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What is the Math Corps?
The WSU Math Corps is a combined academic enrichment and mentoring program that brings middle and high school students from Detroit public schools together, with college students, to learn mathematics from each other, as well as to interact with professional mathematicians in a university setting. It is based on the dream of creating a self-perpetuating “corps” of students from middle school through college, who excel academically, hold values that breed success in general, and who, through strong mentoring relationships, pass their knowledge and their values on to younger students, who in turn do the same.

In a world where the dreams of children are so often unfulfilled or not even encouraged, and where the obstacles to success are so daunting, the Math Corps has, from the beginning, been about making a difference and changing lives. At its core, the Math Corps is about a very simple but unwavering belief—that all children have a unique and special greatness within them, and that through hard work and a commitment to excellence, and with the support of a caring community, this greatness can be realized.

Programs
The Math Corps Summer Camp, the centerpiece of the Math Corps, is a six-week program that currently serves a total of 400 students at two sites on Wayne State's campus. Each site serves 40 seventh-graders, 40 eighth-graders, 40 ninth-graders and 80 high school students. Twenty-five college students, most of whom were formerly "Math Corps kids" themselves, serve as instructors and mentors. The students are broken into teams, with each team having 10 middle school students, 5 high school students (TAs) and 1 college student (CI) at the head. Each day of the camp has a morning and an afternoon component. In the morning, the focus is entirely on the middle school kids. The CI's and TA's not only serve as teachers and role models, but in many instances, as essentially "big brothers" and "big sisters". In the afternoon, the middle school students participate in a variety of hands-on activities, while the high school students engage in two Mathematics courses of their own, at least one of which is an advanced course at the college level.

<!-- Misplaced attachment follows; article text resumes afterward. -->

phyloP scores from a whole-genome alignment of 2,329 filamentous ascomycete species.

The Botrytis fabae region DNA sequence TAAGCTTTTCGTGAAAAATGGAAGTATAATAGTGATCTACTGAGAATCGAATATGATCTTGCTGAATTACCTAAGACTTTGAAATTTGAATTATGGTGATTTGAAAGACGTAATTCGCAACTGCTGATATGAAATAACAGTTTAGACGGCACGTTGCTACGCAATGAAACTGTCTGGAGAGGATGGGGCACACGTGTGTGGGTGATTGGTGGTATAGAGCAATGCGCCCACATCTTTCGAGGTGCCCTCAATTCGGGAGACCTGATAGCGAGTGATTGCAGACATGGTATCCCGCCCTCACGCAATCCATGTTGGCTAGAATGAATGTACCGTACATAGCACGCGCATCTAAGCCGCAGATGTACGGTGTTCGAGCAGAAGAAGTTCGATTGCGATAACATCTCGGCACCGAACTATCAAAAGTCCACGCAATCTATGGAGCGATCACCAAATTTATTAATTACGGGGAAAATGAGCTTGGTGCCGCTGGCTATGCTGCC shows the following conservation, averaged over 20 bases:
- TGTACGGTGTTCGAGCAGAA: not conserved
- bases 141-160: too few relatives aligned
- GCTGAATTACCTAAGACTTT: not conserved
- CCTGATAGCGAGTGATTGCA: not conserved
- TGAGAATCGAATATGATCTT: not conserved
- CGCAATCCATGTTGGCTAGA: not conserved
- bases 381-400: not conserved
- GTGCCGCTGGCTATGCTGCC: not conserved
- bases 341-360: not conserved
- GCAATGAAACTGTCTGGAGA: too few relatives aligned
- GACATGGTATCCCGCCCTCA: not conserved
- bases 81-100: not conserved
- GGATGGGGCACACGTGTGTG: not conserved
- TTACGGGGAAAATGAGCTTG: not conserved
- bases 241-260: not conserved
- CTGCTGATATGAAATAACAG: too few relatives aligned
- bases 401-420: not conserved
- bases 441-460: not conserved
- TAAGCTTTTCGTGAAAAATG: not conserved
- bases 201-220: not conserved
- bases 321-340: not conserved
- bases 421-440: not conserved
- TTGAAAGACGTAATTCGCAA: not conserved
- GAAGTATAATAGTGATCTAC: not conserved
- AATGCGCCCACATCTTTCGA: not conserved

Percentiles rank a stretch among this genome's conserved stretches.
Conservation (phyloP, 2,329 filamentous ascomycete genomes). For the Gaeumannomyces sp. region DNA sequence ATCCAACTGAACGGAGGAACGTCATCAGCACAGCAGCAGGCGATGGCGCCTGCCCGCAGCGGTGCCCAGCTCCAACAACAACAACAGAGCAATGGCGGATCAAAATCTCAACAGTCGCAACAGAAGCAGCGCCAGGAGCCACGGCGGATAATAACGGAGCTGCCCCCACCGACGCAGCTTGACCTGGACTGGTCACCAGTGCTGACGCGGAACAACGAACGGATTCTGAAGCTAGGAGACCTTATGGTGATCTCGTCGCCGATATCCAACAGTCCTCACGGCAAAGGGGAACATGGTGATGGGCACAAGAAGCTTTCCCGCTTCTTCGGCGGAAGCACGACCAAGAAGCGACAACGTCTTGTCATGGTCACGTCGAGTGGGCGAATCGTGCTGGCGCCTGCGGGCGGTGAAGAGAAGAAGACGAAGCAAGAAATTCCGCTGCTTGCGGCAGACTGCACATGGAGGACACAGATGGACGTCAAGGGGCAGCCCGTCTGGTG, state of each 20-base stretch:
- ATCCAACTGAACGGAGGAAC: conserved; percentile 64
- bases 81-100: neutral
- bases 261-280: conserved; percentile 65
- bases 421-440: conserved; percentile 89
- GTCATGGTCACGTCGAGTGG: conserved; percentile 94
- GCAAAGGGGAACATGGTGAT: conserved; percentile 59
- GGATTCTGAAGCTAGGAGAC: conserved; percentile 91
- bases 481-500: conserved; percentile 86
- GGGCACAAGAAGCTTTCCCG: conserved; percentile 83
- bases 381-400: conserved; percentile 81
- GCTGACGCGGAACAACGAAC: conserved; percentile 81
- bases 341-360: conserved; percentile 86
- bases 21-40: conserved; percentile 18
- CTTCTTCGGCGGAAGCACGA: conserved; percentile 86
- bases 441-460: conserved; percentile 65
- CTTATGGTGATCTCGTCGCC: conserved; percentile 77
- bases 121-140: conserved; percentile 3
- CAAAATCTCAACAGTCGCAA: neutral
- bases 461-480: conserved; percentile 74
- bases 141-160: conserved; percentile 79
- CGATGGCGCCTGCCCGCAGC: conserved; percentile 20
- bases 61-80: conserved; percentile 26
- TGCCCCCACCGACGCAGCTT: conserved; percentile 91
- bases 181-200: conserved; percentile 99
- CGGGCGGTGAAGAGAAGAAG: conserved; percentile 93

The middle school students receive a variety of instruction delivered by professors, K-12 teachers, college students, and high school students. The high school students spend their mornings as paid Teaching Assistants (TAs), serving as natural role models for the middle school students, and their afternoons in classes of their own. The students are organized into 8 teams, each consisting of 10 middle school students at the same grade level, one college student who serves as team leader, and 5 TAs who assist the team leader in providing instruction, tutoring, and mentoring for the middle school students.

The participating middle school students are a diverse group with respect to mathematical achievement, with grades in their most recent mathematics course ranging from A through D. They are selected for the program largely on the basis of a written essay. In reviewing applications, staff seeks indications of a serious desire to succeed in mathematics as well as evidence that the student is willing to work hard to achieve that success. Aligning with the Math Corps goal to make a real difference in people's lives, special attention is given to students who are considered to be 'at risk' or who would seemingly substantially benefit from this program. Several very high achieving students, whether 'at risk' or not, are always accepted into the program as a way of helping to promote a sense of prestige among the students and an environment that encourages and values academic success.

High School Bridge Program
The High School Bridge Program was added in 2001 as a half-day program for incoming 9th grade students and was expanded to a full-day program in 2002. The Bridge Program parallels the middle school Summer Camp in structure, consisting of 4 teams comprised of 10 incoming ninth grade students, five high school TAs (juniors and seniors) and a college student that serves as the team leader.

The high school TAs are selected on the basis of their academic record, dedication to learning, communication skills, maturity level and desire to help others. In keeping with the program's long-term commitment to its students, high school students who previously participated in the Math Corps as middle school students are given special consideration.

Saturday Programs